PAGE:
Once contaminated water from the mine reaches the ponds, treatment of the AMD begins immediately with natural geochemical and biological processes that remove and accumulate most of the 17 metals contained in the mine discharge. Metals are removed by naturally occurring filtration, ion exchange, and absorption by plants and other organic matter in the ponds. In other words, the vegetation works with the lime, compost, air, sunlight, and other natural processes to absorb, transform, filter, and collect metals and other harmful compounds.

After the first year of operation, Halverson admitted that he was pleasantly surprised by the effectiveness of the miniature wetland. Preliminary reports show that during the first growing season, the two-pond system reduced dissolved solids by 90 percent, eliminated 98 percent of the sulfates, and strained 100 percent of the iron from the mine discharge.

Remarkably, the wetland project also improved the pH levels in the mine discharge from a low of 2.9 to a high of 7.8, and maintained a pH level of 6.0 during the early part of winter. (This water quality is sufficient to support most fish life.)

Overall, the late-season results were less impressive, but better than Halverson had hoped for. Data collected during cold-weather months show that the wetland is a little more than half as effective as it is when the plants are green and growing during spring, summer, and autumn. Still, the system produces water that is able to meet U.S. Bureau of Mine criteria 80 percent of the time.

The results of some wetland treatments of polluted water in the past have been less than spectacular. Halverson attributes most of the failures to construction problems and a lack of periodic maintenance. "It's absolutely critical that the wetland is both large enough and flat enough to contain water from the mine discharge for a minimum of 12 hours," he insists.

Halverson says that the Rock Creek watershed experiment will require an additional two years of study before any concrete conclusions can be made. If the project continues to register positive results, however, he believes that additional wetland development can be expected on Rock Creek and elsewhere in the Daniel Boone National Forest in the near future. (Just recently, the Kentucky Division of Abandoned Mines approved funding for the construction of a second wetland project in the Rock Creek watershed. Eight abandoned mines presently contribute AMD to the Rock Creek watershed.)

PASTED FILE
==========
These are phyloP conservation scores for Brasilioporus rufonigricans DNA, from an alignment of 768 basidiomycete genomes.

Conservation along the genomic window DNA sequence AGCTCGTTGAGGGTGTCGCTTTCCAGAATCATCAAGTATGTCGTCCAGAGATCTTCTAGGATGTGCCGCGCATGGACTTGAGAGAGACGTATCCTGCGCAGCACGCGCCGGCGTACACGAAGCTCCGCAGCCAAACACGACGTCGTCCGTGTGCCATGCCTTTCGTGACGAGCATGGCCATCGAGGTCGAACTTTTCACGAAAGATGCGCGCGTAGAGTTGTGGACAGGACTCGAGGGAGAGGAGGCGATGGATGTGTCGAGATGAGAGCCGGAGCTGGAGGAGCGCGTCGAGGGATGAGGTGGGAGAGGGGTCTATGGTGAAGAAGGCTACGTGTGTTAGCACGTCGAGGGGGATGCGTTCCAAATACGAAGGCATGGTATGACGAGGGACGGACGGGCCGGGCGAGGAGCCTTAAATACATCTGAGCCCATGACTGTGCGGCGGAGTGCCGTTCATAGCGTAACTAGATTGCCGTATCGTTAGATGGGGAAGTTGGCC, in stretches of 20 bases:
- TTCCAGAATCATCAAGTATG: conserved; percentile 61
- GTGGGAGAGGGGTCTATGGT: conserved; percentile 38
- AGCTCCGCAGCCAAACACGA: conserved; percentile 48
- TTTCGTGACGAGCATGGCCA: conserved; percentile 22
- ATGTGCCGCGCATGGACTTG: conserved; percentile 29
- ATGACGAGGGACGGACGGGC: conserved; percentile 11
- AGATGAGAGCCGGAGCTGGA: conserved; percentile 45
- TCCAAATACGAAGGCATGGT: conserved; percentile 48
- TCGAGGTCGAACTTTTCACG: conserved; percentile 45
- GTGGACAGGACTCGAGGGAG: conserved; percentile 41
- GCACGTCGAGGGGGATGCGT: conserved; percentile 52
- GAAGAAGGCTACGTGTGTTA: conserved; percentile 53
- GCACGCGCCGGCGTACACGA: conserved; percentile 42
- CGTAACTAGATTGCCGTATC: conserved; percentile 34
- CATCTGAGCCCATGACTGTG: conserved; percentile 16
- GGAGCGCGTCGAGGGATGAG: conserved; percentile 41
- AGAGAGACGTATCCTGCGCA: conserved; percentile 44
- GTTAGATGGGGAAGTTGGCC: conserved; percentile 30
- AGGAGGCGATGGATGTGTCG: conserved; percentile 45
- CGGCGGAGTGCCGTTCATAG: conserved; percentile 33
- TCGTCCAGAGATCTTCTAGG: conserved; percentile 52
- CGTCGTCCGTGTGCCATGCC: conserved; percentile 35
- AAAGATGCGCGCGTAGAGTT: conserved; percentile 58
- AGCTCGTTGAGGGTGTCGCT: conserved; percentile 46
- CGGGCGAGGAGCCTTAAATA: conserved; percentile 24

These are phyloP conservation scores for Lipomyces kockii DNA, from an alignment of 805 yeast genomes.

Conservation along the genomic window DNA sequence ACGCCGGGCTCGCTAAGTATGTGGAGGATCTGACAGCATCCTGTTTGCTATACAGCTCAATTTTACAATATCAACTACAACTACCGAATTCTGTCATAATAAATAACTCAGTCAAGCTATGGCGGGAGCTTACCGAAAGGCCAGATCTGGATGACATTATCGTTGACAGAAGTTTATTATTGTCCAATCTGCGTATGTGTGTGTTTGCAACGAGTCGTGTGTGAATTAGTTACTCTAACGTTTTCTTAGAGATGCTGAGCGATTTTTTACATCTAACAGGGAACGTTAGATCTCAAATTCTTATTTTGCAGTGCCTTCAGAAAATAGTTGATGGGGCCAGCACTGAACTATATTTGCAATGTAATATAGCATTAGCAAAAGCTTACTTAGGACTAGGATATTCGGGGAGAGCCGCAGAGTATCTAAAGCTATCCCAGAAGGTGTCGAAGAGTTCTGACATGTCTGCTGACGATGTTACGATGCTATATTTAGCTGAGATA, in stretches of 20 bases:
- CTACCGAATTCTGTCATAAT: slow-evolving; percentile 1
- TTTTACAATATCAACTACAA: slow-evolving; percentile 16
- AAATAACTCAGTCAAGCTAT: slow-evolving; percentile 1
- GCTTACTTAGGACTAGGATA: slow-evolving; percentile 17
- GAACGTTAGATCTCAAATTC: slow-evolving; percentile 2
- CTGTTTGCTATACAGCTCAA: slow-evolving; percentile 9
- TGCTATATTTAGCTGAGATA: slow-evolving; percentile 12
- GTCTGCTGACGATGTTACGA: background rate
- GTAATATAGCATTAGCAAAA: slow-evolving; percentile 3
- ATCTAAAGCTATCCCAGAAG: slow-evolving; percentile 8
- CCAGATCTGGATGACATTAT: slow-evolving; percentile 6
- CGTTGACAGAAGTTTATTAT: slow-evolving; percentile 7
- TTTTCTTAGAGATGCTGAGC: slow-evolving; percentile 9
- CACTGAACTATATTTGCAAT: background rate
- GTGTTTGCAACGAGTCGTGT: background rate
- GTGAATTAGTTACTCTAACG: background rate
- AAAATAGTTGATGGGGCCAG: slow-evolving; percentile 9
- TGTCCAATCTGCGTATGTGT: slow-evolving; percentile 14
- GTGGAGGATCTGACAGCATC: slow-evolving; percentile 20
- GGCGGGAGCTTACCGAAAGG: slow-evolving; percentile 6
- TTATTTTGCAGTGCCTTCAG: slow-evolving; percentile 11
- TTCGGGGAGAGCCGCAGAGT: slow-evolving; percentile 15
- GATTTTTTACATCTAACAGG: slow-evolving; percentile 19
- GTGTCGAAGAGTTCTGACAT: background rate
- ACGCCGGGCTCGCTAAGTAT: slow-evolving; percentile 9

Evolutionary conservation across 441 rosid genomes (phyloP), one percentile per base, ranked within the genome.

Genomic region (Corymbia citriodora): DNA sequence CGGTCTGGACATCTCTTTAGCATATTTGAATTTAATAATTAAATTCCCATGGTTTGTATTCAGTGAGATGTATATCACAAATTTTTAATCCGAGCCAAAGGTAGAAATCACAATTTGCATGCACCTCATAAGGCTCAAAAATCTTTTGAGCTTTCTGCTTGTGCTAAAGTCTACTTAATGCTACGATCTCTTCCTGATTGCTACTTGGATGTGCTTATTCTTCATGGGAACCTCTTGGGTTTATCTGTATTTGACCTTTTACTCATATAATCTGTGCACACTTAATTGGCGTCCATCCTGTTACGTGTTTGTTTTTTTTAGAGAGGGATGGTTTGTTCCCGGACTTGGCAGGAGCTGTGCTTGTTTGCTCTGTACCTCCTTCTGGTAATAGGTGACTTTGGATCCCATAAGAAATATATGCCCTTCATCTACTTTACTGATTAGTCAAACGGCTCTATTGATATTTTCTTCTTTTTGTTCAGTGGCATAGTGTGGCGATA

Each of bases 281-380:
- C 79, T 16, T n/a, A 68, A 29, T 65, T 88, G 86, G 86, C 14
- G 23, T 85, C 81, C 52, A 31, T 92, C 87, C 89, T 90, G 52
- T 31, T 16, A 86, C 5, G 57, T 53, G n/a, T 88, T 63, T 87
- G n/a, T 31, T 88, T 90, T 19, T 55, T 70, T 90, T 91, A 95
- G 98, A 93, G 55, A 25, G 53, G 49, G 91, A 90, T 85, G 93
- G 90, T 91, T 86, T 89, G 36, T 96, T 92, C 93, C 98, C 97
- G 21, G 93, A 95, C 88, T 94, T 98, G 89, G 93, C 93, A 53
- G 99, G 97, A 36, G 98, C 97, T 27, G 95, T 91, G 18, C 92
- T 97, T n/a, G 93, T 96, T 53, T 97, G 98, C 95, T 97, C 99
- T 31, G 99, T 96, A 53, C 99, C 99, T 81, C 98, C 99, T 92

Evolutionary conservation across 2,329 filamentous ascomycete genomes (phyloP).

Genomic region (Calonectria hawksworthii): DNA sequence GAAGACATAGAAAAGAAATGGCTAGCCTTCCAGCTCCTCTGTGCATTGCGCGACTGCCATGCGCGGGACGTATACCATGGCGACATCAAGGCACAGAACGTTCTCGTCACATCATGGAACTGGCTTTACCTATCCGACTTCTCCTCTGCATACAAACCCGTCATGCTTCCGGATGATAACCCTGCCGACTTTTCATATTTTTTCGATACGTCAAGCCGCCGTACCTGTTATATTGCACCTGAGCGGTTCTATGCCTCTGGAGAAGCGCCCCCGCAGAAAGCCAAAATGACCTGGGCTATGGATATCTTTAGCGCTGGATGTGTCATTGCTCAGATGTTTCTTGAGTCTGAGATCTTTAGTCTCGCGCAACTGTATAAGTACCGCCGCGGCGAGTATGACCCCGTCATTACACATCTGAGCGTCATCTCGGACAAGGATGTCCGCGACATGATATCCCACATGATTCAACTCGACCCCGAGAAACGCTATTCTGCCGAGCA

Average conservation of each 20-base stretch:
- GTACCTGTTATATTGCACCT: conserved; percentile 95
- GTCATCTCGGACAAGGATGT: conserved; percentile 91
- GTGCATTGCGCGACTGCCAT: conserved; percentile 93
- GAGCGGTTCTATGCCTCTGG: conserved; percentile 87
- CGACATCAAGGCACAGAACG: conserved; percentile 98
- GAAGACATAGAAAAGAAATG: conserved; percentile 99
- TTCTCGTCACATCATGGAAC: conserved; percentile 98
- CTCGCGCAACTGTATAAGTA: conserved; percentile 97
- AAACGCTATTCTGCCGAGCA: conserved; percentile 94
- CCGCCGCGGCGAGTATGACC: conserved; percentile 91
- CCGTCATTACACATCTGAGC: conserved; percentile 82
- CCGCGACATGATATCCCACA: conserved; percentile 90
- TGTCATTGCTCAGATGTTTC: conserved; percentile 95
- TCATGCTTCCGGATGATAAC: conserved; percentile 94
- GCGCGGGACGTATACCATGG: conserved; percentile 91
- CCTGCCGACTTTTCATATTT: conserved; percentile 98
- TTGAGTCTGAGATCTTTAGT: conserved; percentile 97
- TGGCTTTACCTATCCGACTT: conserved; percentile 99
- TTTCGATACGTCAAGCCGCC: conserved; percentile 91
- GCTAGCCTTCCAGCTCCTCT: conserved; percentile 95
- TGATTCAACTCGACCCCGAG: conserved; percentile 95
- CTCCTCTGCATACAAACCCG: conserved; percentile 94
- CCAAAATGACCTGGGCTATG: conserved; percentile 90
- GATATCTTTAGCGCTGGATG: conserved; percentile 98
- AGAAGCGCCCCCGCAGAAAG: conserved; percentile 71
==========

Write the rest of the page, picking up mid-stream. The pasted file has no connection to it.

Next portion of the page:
To date, the Rock Creek wetland project appears to carry the hopes of many who are searching for a low-cost solution to the AMD dilemma that is currently impacting 7,000 miles of streams and rivers in the U.S.

Richard Wengert, supervisor of the Daniel Boone Forest, is convinced that the Rock Creek experiment shows great potential for the use of wetlands in curbing AMD and other forms of water pollution. And the benefits are enormous--for fish, wildlife, and the landscape's aesthetics--all at a cost much less than traditional methods.

For additional information about the use of wetlands to control AMD and other forms of water pollution, contact Richard Wengert, Forest Supervisor, Daniel Boone National Forest, 1000 Vaught Rd., Winchester, KY; 606/745-3165.

Soc Clay of South Shore, Kentucky, specializes in outdoor topics.
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Title Annotation:Watershed Wars; manmade swamp as filter for acid mine drainage
Author:Clay, Soc
Publication:American Forests
Date:Jul 1, 1992